Israeli club promoter/ DJ Ellyott chatted to Skrufff this week about the effect the Lebanese conflict is having on Tel Avivs club scene and revealed that nightlife in the threatened city is perversely flourishing.
Its bad days here, with war and misery, trying to protest and stay sane, staying alive and not hating anyone, said Ellyott, But there are some great parties happening of course- everyone wants to live, live, live.
The electro-disco jock, who hosts and promotes Tel Avivs wildly popular new Sunday night gay beach party Bitch Boyz, added that shed also had her record bag stolen last week indicating that the citys thieves remains unfazed by Hizbollahs missiles, a stance shared by most clubbers, said fellow local electro DJ Mo-Am.
I'd say the last thing people at a party think about are rockets falling on Tel Aviv, Mo-Am told Skrufff.
But Ellyot is quite accurate about the party scene here. I have a theory that in general the harder the situation is in the real world, the harder the parties are. I suppose the cause of this would be the need to escape. People go out of their house to escape the news and worries of their surrounding family. People come to the clubs to escape for a few hours and be taken away from it all. Tel Aviv is therefore partying hard, he said.
Meanwhile in India, the Goa Herald reported that the infamous party villages of Anjuna, Vagator and Arumbel have been seriously affected by the conflict with numerous Israeli revellers being recalled to fight in the Israeli army.
Everything in Anjuna now seems dead, local police chief Rajesh Kumar told the Herald, At the moment there are not many Israelis, only a few of them are seen on the streets. Most of them have left.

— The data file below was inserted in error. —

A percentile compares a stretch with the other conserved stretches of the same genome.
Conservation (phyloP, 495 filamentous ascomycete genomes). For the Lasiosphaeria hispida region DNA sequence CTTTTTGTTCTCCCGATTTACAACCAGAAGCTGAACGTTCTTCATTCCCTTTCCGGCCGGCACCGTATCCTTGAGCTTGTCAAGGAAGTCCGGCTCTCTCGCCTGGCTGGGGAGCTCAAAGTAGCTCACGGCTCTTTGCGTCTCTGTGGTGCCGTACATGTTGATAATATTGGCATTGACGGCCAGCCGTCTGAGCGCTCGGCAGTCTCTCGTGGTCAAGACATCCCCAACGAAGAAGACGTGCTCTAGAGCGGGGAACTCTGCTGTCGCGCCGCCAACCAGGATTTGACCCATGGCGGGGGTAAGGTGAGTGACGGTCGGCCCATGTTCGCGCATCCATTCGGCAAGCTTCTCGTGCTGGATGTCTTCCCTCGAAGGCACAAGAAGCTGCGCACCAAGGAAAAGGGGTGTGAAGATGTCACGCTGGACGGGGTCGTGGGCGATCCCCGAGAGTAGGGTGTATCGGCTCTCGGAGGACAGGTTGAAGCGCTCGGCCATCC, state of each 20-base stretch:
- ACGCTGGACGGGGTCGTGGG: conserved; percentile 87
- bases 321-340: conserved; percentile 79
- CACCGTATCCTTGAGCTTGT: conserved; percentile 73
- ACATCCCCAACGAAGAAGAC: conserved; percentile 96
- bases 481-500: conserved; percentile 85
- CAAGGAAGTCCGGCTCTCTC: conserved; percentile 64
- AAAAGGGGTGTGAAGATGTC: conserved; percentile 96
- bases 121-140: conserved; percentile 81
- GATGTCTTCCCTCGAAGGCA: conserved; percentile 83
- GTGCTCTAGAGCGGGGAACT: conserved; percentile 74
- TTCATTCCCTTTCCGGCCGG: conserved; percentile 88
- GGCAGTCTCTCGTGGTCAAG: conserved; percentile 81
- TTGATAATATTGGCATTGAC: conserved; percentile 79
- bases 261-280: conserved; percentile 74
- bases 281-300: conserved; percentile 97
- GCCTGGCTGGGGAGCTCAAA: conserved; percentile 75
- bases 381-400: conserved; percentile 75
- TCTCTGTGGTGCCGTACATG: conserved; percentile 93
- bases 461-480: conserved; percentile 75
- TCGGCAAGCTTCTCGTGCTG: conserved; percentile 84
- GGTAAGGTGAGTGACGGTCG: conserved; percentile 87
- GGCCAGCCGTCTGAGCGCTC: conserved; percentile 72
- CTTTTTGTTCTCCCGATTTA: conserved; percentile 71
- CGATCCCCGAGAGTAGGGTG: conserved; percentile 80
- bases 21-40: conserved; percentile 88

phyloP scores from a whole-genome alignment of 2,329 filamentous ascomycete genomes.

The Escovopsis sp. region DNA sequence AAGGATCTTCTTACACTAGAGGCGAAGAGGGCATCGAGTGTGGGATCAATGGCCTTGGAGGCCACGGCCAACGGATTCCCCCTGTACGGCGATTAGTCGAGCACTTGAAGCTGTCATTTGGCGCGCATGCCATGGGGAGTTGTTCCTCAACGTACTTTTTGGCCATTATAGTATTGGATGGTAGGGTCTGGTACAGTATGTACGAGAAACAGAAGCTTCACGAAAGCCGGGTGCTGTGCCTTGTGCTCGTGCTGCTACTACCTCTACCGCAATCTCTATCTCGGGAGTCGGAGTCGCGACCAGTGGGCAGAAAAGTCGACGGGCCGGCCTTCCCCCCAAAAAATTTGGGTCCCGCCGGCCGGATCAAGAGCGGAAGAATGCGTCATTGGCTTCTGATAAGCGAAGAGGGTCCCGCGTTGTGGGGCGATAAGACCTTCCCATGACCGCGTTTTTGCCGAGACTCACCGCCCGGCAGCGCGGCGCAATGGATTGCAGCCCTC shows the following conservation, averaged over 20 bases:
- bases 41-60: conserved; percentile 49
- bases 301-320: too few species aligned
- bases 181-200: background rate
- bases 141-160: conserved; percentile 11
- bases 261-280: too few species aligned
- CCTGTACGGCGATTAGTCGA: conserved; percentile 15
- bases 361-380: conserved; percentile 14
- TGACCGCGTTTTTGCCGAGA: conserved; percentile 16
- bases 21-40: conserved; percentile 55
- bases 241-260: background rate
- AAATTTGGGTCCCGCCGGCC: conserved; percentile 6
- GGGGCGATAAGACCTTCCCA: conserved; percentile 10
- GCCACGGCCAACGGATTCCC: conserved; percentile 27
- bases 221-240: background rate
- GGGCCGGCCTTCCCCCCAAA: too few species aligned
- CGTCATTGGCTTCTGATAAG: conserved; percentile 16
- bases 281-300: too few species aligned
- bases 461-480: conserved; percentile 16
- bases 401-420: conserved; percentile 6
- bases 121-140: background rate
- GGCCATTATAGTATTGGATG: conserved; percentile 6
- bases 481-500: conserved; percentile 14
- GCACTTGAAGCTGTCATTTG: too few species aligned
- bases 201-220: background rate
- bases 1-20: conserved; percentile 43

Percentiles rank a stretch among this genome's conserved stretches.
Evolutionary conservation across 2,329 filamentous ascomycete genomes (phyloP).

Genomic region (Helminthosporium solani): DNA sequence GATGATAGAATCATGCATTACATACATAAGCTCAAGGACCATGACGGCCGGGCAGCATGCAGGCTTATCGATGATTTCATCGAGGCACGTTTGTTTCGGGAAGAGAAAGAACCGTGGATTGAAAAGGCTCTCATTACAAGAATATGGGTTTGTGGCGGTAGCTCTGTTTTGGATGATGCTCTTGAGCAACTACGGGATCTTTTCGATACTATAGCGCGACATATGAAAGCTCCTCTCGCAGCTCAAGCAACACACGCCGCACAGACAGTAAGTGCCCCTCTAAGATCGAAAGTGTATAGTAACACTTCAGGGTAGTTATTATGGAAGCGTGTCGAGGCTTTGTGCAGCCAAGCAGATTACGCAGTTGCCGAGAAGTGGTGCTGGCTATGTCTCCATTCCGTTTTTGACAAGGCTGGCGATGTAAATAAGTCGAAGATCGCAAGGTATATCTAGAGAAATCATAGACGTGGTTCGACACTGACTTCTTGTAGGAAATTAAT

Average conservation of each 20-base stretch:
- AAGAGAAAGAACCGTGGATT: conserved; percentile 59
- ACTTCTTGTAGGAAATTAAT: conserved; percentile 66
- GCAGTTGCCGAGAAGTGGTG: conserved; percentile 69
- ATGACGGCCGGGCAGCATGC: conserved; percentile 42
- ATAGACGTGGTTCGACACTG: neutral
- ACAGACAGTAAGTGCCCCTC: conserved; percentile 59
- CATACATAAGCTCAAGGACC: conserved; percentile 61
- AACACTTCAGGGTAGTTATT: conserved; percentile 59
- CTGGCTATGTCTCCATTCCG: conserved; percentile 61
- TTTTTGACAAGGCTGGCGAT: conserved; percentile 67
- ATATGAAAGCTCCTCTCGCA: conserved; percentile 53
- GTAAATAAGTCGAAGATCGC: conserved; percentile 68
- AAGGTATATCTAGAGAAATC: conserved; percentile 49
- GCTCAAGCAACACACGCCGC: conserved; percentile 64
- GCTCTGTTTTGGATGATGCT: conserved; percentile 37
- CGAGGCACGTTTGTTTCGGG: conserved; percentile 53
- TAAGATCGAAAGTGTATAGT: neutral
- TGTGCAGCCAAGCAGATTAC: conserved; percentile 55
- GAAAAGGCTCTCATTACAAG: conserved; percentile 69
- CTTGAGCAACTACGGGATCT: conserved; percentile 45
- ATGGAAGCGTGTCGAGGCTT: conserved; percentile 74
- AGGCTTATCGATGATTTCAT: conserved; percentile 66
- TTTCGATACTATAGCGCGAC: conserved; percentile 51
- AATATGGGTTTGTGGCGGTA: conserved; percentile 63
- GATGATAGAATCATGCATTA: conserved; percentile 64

The paper said thousands of Israeli soldiers usually pack out Goa after finishing their national service and predicted that the present dip in numbers would be unlikely to last for long.
The more trouble there is in Israel, the more Israelis are seen in Goa, they said, Interestingly, its not just the lower cadre but also the elite from Israeli armed forces who make it to Goa to escape tensions, the paper added.
German newspaper Der Speigel also reported this week that clubbers in Beirut are continuing to go out in the bomb ravaged city, suggesting some clubbers are using music to drown out the sound of explosions.
Even in a town where it's easy to drop $300 or $400 a night in chic clubs and bars, the youth of Beirut refuse to save money at the expense of going out, Der Spiegel reported, describing a pair of clubbers who partied until 4.30am.
The fact that they stayed out so late is no coincidence. The really loud Israeli bombardments usually hit southern Beirut around 4 a.m.
Jonty Skrufff (JontySkrufff.com)